Still, you might think all of that could happen from the comfort of your own home, in front of a computer screen with a decent internet connection.  I mean anything can be found online, can’t it?  So maybe healing can too.

But I just think that together we are stronger.  Together we are better.  Together we can shine brighter for when we are gathered in the name of Christ, he says that he is here with us, for us, and saving us from our times of trial.

And in this gathering, perhaps we too might see the heavens opening, light descending, and a voice saying, “this is my Son, the Beloved, with him I am well pleased.”  There is comfort in that voice, for while we might automatically assume that the voice is talking about Jesus, it could very well be talking about us too.  All of us.  Each and every one of us.  Children of God.  Beloved.  With whom God is well pleased.

I know, it doesn’t always seem like we can be beloved, what with all our iniquities and stuff.  I know I feel that way.  It doesn’t always feel like we can be God’s children as we often deny God and act outside of our faith.  It doesn’t always feel like God is well pleased with us, rather it feels like we are continually punished by all the horrors and atrocities of the world.  I’m not saying that we feel like it’s our fault, but it does sometimes feel like this is why we can’t ever have nice things.

But this voice says one more thing that reels us back in and reminds us that it actually is talking specifically of Jesus, the voice says, “listen to him.”  Listen to him.  Listen to his words.  Listen to his actions of grace and mercy.  Listen to his calm presence as he approaches the paralysed-in-fear disciples collapsed in the fetal position on the ground as he holds them and says “get up and do not be afraid.”

Do not be afraid.

Easier said than done, that’s for sure. I’m afraid of a lot of things.  I’m afraid that my kids won’t have a world to grow up in because the generations before them shot it all to hell.  I’m afraid that our so-called humanity has evolved to the point so full of hatred that there is no longer any hope of salvation.  I’m afraid to bump into anyone on the road that might be carrying the coronavirus and spreads it to me and all those I then encounter.  With so much to be afraid of, how can Jesus ever expect us to be able to be anything but afraid?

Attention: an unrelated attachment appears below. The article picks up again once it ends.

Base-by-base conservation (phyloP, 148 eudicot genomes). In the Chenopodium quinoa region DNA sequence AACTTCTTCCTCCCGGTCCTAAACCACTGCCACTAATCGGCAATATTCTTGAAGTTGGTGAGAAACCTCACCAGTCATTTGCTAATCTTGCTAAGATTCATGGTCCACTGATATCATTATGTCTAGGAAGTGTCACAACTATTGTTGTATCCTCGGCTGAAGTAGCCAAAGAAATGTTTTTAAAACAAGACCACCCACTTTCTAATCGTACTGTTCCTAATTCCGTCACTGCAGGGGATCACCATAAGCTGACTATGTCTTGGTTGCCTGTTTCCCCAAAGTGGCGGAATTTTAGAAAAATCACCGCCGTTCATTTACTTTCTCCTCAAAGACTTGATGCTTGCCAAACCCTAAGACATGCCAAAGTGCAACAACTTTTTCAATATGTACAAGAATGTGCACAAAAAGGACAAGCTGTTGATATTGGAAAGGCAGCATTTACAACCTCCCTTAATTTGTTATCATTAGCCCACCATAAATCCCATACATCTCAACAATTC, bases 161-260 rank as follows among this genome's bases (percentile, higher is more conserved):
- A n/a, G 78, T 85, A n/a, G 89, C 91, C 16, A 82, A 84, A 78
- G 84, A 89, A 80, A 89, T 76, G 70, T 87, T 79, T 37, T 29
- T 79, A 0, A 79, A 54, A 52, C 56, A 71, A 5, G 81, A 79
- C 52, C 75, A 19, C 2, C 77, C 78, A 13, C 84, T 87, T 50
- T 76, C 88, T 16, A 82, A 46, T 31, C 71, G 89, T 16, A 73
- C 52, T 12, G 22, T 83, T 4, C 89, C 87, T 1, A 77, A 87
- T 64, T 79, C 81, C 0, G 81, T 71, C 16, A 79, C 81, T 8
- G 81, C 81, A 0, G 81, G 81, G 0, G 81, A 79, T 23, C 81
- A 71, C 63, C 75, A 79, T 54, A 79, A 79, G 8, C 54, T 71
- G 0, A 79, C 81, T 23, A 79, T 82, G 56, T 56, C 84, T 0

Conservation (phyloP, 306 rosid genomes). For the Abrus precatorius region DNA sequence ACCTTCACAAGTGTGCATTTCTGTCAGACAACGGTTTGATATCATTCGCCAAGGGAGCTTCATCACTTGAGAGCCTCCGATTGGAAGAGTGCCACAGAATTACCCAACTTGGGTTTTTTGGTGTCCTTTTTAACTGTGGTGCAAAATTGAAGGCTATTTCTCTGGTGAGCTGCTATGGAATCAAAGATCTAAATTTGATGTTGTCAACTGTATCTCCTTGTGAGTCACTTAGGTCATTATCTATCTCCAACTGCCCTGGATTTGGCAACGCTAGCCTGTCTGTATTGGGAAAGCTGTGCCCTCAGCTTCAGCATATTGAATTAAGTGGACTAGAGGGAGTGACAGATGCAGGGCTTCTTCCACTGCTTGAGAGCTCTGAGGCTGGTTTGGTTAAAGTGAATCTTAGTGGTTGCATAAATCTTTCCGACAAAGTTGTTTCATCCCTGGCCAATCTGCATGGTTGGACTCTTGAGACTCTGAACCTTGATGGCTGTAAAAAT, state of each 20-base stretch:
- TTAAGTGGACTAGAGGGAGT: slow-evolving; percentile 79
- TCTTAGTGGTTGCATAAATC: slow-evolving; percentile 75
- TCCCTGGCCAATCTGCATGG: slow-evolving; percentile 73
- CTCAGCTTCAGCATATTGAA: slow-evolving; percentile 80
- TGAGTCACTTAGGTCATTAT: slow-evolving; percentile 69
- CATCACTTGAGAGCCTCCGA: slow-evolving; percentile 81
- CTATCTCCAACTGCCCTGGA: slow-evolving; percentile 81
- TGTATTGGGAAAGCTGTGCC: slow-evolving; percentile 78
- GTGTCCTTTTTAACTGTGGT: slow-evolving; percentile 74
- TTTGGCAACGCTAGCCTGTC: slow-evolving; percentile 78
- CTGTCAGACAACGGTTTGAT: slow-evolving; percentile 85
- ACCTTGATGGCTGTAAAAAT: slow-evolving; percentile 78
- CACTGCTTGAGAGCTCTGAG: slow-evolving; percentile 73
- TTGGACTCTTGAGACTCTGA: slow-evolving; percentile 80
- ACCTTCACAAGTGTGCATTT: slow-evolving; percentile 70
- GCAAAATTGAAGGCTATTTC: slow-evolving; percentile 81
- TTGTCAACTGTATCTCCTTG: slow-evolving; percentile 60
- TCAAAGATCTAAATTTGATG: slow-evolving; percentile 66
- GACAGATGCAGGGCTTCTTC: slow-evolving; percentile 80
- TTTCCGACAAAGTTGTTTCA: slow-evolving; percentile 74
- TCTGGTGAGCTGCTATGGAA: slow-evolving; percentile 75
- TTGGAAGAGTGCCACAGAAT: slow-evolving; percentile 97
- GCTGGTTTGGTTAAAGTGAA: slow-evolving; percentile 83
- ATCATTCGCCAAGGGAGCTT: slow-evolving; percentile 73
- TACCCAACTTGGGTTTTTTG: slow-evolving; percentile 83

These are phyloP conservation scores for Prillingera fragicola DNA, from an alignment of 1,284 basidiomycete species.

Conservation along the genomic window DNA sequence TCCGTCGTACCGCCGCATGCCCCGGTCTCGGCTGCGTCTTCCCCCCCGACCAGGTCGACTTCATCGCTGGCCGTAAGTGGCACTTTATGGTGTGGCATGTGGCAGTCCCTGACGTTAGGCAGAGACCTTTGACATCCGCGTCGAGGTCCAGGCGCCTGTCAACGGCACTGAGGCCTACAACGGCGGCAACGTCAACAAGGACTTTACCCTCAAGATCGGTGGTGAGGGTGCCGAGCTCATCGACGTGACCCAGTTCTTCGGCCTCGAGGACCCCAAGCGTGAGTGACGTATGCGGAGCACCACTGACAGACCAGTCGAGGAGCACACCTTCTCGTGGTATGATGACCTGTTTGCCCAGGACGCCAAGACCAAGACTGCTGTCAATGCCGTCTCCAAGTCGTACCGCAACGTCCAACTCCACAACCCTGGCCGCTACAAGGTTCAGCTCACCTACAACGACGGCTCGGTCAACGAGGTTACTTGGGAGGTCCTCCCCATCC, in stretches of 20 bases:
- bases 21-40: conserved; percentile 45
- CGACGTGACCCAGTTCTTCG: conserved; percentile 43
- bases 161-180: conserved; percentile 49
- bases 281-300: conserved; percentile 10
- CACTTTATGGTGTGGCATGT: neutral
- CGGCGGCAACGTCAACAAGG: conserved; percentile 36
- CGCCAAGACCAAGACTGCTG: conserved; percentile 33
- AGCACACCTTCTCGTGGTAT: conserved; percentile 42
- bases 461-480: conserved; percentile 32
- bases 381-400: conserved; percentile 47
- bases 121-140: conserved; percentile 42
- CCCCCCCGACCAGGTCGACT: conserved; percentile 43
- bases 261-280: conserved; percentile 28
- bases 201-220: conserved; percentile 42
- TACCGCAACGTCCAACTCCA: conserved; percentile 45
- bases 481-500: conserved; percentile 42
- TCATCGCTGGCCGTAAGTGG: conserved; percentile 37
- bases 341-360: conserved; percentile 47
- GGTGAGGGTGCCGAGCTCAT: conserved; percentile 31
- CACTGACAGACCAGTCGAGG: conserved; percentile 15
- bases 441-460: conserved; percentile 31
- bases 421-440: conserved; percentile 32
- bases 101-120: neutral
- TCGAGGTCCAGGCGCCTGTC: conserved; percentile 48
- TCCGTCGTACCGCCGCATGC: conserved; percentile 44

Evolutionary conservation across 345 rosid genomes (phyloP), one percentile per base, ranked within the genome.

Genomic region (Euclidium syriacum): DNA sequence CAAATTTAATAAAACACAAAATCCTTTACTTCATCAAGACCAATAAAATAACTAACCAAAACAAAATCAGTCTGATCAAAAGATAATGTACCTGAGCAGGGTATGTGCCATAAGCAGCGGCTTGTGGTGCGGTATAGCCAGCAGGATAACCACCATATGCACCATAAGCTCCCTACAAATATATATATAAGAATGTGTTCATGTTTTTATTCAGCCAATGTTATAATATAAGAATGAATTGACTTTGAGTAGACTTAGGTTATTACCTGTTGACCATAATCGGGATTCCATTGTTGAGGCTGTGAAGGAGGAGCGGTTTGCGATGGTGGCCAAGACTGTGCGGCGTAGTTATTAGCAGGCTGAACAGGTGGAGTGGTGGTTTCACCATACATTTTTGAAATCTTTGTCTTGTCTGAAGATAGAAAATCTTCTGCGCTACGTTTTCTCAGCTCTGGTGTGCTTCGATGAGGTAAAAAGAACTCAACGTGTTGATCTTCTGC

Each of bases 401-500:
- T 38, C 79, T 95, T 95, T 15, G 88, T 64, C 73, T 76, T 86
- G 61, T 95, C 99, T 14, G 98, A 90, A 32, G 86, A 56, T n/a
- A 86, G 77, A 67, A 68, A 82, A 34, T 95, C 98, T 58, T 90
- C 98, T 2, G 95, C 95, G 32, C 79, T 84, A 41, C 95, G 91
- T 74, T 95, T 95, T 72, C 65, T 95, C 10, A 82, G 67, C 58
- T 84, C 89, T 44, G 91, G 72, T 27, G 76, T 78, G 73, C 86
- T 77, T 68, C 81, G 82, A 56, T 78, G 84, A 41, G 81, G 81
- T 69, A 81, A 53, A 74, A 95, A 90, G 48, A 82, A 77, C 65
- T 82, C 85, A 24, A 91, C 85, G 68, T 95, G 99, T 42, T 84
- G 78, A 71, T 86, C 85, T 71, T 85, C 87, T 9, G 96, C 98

Well, he does.  For these aren’t his only words that we can to listen to.  Aside from “do not be afraid” he also says “peace be with you”, “blessed are you,” “I am with you,” and “Father, forgive them for they know not what they are doing.”

Man, Jesus sure nailed that last one, didn’t he (no pun intended)?  It’s like we have no idea what we’re doing, we’re just here trying, acting, and being.  But even in that, even in our not knowing what we’re doing, Jesus reaches out with a radiant hand full of love and grace and forgives us, welcomes us, and brings us back into community.

And then he goes and tells us not to tell anyone about how awesome he is.  Go figure.  But that’s for another sermon for another day.

As we hit the end of this season after the Epiphany, may we lean into the pain of the world and in our hearts, and see the healing that comes through the love, the grace, and the mercy of Jesus Christ our Lord.  Thanks be to God.  Amen.